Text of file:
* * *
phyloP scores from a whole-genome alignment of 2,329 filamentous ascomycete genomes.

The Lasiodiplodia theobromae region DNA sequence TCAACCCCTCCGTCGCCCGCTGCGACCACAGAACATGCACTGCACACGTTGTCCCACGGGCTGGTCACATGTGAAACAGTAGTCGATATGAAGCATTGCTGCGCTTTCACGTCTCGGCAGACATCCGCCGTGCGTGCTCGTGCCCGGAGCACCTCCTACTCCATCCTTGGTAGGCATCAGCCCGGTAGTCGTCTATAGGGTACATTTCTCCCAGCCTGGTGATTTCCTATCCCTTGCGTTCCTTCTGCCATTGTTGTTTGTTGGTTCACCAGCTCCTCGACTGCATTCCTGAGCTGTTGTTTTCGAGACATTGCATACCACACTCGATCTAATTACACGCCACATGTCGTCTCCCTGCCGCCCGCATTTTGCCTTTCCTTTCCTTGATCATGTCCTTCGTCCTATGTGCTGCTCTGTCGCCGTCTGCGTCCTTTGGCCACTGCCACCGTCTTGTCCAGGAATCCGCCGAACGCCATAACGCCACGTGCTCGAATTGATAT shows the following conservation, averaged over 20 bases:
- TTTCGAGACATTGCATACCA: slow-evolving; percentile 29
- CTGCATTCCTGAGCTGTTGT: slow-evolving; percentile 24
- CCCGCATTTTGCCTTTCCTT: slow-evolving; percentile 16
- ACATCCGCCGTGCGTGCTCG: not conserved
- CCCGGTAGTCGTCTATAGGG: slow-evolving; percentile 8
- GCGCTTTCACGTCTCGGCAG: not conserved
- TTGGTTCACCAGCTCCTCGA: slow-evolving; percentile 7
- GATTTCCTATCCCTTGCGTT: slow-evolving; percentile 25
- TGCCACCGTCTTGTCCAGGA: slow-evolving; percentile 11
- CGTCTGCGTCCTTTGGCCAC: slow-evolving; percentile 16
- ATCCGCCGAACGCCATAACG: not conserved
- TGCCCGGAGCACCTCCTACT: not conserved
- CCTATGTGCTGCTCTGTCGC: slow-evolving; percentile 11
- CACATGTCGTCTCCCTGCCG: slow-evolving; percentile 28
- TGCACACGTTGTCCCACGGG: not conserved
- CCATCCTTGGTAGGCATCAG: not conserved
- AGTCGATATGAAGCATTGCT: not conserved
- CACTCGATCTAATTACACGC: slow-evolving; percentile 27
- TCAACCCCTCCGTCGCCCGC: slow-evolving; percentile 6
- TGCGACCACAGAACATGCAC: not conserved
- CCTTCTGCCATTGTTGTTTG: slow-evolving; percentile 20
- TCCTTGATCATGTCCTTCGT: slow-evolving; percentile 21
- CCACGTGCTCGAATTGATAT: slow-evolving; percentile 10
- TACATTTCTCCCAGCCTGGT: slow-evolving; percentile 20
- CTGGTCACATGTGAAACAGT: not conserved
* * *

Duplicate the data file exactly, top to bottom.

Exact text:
phyloP scores from a whole-genome alignment of 2,329 filamentous ascomycete genomes.

The Lasiodiplodia theobromae region DNA sequence TCAACCCCTCCGTCGCCCGCTGCGACCACAGAACATGCACTGCACACGTTGTCCCACGGGCTGGTCACATGTGAAACAGTAGTCGATATGAAGCATTGCTGCGCTTTCACGTCTCGGCAGACATCCGCCGTGCGTGCTCGTGCCCGGAGCACCTCCTACTCCATCCTTGGTAGGCATCAGCCCGGTAGTCGTCTATAGGGTACATTTCTCCCAGCCTGGTGATTTCCTATCCCTTGCGTTCCTTCTGCCATTGTTGTTTGTTGGTTCACCAGCTCCTCGACTGCATTCCTGAGCTGTTGTTTTCGAGACATTGCATACCACACTCGATCTAATTACACGCCACATGTCGTCTCCCTGCCGCCCGCATTTTGCCTTTCCTTTCCTTGATCATGTCCTTCGTCCTATGTGCTGCTCTGTCGCCGTCTGCGTCCTTTGGCCACTGCCACCGTCTTGTCCAGGAATCCGCCGAACGCCATAACGCCACGTGCTCGAATTGATAT shows the following conservation, averaged over 20 bases:
- TTTCGAGACATTGCATACCA: slow-evolving; percentile 29
- CTGCATTCCTGAGCTGTTGT: slow-evolving; percentile 24
- CCCGCATTTTGCCTTTCCTT: slow-evolving; percentile 16
- ACATCCGCCGTGCGTGCTCG: not conserved
- CCCGGTAGTCGTCTATAGGG: slow-evolving; percentile 8
- GCGCTTTCACGTCTCGGCAG: not conserved
- TTGGTTCACCAGCTCCTCGA: slow-evolving; percentile 7
- GATTTCCTATCCCTTGCGTT: slow-evolving; percentile 25
- TGCCACCGTCTTGTCCAGGA: slow-evolving; percentile 11
- CGTCTGCGTCCTTTGGCCAC: slow-evolving; percentile 16
- ATCCGCCGAACGCCATAACG: not conserved
- TGCCCGGAGCACCTCCTACT: not conserved
- CCTATGTGCTGCTCTGTCGC: slow-evolving; percentile 11
- CACATGTCGTCTCCCTGCCG: slow-evolving; percentile 28
- TGCACACGTTGTCCCACGGG: not conserved
- CCATCCTTGGTAGGCATCAG: not conserved
- AGTCGATATGAAGCATTGCT: not conserved
- CACTCGATCTAATTACACGC: slow-evolving; percentile 27
- TCAACCCCTCCGTCGCCCGC: slow-evolving; percentile 6
- TGCGACCACAGAACATGCAC: not conserved
- CCTTCTGCCATTGTTGTTTG: slow-evolving; percentile 20
- TCCTTGATCATGTCCTTCGT: slow-evolving; percentile 21
- CCACGTGCTCGAATTGATAT: slow-evolving; percentile 10
- TACATTTCTCCCAGCCTGGT: slow-evolving; percentile 20
- CTGGTCACATGTGAAACAGT: not conserved